But… about 77% of my reads were by female authors. How is it that I keep reading more female authors than other SF&F readers do? The same thing happened last year – and I don’t mind that statistic at all. I just find it strange that you and other fantasy readers I know happen to read more books by male authors (and not necessarily on purpose) but most of my choices are by female authors (also not necessarily on purpose). Maybe I’m just… naturally drawn more to stories written by women?
It might well be you are naturally drawn to books written by women – but given 73% of the books you read are fantasy, it is genre with a high ratio of female authors. I want to read more YA and children’s books this coming year – I think your 50/50 split would be a bit ambitious but I certainly want to get the ratio higher. As for the numbers – I’ll be surprised if I read so many books during 2017, as once I start writing again, I generally don’t read so intensely.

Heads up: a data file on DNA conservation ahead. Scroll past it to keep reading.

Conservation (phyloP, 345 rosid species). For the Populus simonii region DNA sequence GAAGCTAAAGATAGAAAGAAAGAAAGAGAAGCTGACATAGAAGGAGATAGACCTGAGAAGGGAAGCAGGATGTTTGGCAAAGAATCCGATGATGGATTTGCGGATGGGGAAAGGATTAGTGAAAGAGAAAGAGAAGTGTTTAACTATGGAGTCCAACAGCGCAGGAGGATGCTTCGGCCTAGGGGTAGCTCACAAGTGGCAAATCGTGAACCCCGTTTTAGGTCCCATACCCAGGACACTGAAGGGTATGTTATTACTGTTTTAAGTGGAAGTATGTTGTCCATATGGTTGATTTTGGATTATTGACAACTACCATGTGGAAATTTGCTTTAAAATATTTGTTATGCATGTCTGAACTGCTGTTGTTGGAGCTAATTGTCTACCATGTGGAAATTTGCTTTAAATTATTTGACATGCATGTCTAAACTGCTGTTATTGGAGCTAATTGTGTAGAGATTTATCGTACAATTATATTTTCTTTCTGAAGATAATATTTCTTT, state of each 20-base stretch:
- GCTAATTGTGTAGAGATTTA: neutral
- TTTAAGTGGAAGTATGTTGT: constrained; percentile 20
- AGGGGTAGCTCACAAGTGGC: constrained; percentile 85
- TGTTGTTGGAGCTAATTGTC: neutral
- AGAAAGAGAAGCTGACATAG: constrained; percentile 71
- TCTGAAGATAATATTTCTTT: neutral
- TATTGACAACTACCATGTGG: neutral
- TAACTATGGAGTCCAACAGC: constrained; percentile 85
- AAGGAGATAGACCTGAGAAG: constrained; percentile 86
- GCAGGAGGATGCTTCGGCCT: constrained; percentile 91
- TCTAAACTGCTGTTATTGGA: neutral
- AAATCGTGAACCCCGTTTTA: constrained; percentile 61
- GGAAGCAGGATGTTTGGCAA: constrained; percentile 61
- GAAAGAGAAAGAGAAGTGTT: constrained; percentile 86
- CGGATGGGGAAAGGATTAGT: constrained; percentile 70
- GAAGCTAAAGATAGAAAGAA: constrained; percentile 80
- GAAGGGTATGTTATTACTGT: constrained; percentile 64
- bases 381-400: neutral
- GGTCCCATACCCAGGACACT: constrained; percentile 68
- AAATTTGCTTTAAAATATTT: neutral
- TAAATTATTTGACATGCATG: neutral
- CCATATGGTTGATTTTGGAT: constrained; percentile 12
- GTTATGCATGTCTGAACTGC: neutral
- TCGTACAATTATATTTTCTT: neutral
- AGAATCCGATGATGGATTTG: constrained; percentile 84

I’m actually planning to read more YA fantasies this year, too, so I won’t be surprised if my reading statistics for 2017 skew in YA’s favor. It’s mostly because I want to catch up on YA fantasies that might be good “comp titles” for TKC. Thankfully my local library has a big stock of them, so I can save some money (and bookshelf space) by doing that.
Yes, we’re also using the library a fair bit at present.
Isn’t always interesting to see our reading stats? I’m focusing n reading more diverse writers this year, because last year I read so few books written by people of color.
That’s an excellent target:).
I always like seeing stats posts. You sure read a lot this year! I mostly read female authors I think, but never tracked that. I also read a lot of new releases and hope to have a similar pie to show at the end of this year as now I am actually tracking my stats ;). Also nice to see which genres you read, that fits the feel I got from your blog with mostly sci-fi and fantasy, but other genres as well.